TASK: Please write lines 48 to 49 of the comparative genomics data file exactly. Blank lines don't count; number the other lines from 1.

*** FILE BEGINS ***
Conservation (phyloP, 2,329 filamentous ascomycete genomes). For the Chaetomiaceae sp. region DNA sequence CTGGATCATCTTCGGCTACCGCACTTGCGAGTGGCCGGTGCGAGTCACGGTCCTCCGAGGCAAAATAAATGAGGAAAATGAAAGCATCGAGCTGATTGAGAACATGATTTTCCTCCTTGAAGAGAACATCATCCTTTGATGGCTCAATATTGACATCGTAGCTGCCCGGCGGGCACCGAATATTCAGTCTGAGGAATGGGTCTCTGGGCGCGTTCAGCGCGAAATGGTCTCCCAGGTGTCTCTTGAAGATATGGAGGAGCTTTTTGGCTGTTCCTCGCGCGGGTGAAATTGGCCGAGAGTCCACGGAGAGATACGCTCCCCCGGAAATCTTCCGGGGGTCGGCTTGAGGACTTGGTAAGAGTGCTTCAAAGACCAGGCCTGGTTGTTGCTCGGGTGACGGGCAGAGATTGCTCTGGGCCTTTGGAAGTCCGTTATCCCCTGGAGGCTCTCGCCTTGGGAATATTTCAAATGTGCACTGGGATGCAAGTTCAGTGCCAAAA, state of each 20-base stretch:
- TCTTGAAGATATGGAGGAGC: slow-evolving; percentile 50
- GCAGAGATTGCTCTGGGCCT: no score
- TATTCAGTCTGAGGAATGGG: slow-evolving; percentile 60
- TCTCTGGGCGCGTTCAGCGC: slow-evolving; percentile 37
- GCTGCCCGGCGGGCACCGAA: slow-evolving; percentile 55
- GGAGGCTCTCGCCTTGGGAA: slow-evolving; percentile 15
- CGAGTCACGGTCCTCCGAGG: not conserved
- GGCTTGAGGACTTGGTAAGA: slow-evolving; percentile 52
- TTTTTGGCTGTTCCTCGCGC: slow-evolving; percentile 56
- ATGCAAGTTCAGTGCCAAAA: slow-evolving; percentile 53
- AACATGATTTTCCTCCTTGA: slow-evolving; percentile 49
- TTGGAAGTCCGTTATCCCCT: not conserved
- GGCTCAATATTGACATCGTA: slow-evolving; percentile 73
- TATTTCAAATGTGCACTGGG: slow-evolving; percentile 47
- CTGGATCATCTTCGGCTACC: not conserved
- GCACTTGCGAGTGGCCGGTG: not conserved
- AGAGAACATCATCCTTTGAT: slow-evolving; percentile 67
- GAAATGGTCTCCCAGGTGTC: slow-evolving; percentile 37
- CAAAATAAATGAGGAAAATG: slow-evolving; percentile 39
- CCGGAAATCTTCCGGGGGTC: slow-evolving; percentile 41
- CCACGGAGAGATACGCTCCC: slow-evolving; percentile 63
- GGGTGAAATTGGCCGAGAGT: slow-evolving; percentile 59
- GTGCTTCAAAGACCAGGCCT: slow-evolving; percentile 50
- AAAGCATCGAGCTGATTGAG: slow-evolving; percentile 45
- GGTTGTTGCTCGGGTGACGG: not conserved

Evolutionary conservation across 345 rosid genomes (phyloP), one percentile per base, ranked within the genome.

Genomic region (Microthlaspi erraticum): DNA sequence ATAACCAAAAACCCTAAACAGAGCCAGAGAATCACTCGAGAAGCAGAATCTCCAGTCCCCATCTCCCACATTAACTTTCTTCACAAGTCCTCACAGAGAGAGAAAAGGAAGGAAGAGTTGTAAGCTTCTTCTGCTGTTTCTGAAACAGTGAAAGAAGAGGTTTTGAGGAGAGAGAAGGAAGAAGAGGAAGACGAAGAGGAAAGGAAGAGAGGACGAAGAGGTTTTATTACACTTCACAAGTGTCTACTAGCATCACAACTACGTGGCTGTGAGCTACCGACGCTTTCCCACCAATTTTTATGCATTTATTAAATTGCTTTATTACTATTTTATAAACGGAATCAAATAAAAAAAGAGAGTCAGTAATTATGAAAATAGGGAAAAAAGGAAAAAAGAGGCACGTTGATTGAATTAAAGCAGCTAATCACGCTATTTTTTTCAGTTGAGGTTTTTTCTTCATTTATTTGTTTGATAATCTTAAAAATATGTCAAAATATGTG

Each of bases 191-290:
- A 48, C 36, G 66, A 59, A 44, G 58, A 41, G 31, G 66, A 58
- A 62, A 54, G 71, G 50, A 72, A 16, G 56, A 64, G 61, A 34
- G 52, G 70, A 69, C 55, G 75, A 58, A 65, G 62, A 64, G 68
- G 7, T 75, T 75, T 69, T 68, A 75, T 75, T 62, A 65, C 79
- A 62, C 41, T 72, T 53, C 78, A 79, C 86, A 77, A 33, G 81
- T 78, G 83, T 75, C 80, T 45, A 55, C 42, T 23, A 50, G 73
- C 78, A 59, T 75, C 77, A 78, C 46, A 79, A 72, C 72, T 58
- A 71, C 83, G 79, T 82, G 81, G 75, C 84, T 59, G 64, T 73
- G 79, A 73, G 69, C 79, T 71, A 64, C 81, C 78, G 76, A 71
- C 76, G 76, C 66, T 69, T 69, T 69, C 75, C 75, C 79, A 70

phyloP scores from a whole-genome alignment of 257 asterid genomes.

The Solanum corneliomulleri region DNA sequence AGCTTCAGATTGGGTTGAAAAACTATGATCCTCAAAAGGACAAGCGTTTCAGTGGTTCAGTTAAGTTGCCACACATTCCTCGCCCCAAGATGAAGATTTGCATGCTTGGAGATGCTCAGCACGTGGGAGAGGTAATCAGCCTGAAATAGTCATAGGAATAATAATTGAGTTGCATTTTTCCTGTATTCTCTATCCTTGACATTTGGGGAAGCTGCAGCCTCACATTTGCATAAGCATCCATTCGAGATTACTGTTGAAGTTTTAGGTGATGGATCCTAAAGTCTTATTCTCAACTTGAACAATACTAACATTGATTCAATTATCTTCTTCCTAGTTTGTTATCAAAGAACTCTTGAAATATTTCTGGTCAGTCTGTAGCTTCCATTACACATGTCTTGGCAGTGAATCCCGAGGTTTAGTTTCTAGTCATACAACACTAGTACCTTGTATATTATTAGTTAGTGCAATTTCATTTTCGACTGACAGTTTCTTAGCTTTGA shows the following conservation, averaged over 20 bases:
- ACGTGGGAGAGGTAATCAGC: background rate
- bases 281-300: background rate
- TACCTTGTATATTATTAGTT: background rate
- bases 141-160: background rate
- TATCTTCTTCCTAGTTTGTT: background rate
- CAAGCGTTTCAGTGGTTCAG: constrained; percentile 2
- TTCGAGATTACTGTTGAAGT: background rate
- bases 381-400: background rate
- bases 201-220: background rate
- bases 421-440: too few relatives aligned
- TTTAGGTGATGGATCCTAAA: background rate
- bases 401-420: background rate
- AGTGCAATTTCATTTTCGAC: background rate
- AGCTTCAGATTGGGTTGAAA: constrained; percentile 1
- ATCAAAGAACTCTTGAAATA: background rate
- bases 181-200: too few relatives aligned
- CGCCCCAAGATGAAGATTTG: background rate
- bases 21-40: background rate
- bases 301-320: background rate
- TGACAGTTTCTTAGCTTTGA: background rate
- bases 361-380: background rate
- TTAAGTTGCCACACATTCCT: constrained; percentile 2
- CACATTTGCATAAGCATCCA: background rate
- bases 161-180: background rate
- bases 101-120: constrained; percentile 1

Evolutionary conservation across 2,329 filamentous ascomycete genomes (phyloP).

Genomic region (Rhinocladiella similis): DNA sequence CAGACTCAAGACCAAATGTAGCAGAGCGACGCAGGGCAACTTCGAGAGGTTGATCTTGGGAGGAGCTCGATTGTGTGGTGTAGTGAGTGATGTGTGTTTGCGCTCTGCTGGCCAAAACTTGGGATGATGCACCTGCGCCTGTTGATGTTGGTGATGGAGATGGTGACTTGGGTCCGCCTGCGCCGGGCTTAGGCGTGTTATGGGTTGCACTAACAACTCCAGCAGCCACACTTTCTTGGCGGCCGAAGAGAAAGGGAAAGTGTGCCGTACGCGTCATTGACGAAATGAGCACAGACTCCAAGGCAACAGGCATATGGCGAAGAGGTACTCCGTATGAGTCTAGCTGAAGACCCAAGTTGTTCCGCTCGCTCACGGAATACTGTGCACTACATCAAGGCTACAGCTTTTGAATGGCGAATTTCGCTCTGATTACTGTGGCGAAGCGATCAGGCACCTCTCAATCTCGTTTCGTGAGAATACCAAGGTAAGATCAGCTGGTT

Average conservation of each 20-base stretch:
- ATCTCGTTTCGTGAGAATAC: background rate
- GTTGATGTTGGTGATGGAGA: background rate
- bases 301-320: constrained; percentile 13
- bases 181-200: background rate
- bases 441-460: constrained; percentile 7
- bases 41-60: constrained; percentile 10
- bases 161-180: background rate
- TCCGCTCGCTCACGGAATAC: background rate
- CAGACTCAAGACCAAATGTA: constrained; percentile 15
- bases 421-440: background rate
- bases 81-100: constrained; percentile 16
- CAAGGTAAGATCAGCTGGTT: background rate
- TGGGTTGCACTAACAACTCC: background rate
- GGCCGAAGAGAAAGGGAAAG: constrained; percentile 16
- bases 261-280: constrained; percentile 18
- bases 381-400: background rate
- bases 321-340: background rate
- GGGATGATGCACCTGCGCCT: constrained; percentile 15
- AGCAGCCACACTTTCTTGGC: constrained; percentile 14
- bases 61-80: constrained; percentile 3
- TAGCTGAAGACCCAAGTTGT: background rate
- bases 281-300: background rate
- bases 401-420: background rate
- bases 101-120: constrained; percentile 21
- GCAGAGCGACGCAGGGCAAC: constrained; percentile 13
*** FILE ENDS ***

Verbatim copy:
- TTCGAGATTACTGTTGAAGT: background rate
- bases 381-400: background rate